Shrines

Japanese Buddhist temples and Shinto shrines attract a large number of tourists. For the shrines located in the mountains, they offer very beautiful views. Temples have gardens and amazing architectural structures that are always very interesting to see. It’s very interesting to know that these are old places that Japanese people treasure so much. If you plan on visiting one, it’s important to know what to do, so that you won’t offend anyone there.

The Torii Gate

In Japanese culture, a torii gate separates our world and the holy world. Once you pass through this gate, it means that you are now entering holy ground. It may not be commonly practiced today, but a single bow in front of the torii is the proper procedure. More importantly, the center of the torii gate is where the temple’s deity passes, so you should avoid it and walk to the side to show respect.

The Water Pavilion

Also called as the “temizuya”, the water pavilion is where people “purify” themselves using water basin and ladles. Although this may look like it, this is not the place to drink water. This symbolizes an action of washing away the impurities from your heart and your physical body.

The Altar

At the altar, there is a “saisenbako” or offering box, where you should silently throw in a coin for your offering to the temple’s deity. If there is a bell, you should ring it once – as a form of greeting to the deity. After this, you bow two times and then you clap your hands two times. This signifies that you are happy in meeting the deity and also showing respect to the deity. With your hands still together, you then think deeply about being thankful. After this, you bow one time before you finish. Note that in some temples or shrines, the number of bows and handclaps will differ, but it will be shown to guide you.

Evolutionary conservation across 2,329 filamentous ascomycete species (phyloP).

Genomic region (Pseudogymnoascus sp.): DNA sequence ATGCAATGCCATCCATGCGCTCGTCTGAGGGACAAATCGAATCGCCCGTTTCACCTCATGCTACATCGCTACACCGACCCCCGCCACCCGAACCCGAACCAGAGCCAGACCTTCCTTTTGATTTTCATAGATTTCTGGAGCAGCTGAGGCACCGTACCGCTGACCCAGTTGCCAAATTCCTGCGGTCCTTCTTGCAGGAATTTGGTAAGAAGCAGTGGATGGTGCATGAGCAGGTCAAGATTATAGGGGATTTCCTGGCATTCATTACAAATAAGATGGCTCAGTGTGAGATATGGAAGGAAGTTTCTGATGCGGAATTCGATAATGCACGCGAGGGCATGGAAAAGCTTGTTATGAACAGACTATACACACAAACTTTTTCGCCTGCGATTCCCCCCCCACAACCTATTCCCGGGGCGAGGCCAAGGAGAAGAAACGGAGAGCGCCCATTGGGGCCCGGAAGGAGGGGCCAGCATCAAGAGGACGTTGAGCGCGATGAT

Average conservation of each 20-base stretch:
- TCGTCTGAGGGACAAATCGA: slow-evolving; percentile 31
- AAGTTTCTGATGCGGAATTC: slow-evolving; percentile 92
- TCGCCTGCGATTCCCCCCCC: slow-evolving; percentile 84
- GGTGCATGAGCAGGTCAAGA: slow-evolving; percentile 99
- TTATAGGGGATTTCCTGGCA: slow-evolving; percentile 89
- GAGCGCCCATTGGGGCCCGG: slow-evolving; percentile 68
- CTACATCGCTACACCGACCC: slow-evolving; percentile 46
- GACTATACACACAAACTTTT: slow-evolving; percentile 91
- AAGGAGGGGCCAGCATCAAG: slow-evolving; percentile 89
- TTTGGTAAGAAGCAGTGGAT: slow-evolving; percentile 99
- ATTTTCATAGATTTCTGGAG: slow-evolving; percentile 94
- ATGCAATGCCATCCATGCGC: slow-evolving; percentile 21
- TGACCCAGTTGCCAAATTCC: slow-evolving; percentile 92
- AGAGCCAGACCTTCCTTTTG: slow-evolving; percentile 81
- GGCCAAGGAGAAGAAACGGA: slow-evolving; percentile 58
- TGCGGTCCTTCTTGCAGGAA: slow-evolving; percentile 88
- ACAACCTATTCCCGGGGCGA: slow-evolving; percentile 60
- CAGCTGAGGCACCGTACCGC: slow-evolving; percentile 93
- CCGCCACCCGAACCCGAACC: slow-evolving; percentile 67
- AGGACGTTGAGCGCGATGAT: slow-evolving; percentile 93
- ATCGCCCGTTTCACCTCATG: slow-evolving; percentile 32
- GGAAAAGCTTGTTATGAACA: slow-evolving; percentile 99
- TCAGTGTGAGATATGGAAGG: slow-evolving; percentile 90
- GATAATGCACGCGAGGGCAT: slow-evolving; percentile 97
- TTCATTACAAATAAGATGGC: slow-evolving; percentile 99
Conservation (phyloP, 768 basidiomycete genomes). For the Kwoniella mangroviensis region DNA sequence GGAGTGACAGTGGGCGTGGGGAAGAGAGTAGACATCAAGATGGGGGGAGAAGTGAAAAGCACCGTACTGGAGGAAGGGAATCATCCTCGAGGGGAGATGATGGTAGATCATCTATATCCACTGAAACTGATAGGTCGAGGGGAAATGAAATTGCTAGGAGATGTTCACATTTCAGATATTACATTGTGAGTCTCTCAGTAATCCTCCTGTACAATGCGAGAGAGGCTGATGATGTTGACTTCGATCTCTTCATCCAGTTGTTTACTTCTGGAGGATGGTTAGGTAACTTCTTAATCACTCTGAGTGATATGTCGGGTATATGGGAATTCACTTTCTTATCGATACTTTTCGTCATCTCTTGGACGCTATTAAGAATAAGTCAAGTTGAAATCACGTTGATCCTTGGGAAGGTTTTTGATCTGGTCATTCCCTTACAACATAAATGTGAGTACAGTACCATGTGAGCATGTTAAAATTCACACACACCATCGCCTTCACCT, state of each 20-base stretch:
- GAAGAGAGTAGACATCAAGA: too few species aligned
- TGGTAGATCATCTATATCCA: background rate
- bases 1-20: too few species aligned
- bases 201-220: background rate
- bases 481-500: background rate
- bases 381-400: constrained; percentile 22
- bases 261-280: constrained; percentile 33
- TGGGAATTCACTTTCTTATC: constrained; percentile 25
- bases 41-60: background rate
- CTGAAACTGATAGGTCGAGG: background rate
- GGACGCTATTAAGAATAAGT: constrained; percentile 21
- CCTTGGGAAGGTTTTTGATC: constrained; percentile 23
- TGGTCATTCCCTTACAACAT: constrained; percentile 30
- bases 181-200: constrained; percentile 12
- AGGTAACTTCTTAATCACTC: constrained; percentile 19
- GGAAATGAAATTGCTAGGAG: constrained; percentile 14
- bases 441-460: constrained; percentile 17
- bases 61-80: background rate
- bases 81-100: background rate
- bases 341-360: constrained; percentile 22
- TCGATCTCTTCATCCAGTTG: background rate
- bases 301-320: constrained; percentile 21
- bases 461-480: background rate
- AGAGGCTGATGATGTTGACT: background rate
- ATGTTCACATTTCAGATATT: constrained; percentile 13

Food and Meal

Japanese food is also one of the most unique and distinguishable cuisine in the world. Its delicate balance of flavor and unique presentation stand out easily. There are various practices involved in eating a Japanese meal, ranging from formal etiquette to helping you enjoy your food. For instance, you are expected to finish all the dishes that your chopstick touches. Since there is no spoon, soups come in bowls which you can lift using one hand. The left hand carries the soup bowl directly to your mouth, and also the rice bowl since your right hand only uses the chopsticks. It might be a challenge, but it is considered polite if you finish every kernel of rice in your bowl.

Tidy

Japanese people and even tourists are very neat persons. They are usually seen keeping things in order or picking up rubbish even if it’s not theirs. This can be attributed to their school systems, when the students had to clean the rooms, take out the trash, and sweep the steps by themselves. This might come as a shock to you, but Japanese schools don’t have any janitors and students do all the cleaning by themselves.

There are many interesting things about the Japanese lifestyle which includes their culture, traditions, and language. Getting to know about different cultures and countries can be a very interesting endeavor. There’s sure to be something that will interest you and you might even pick up some of their positive traits.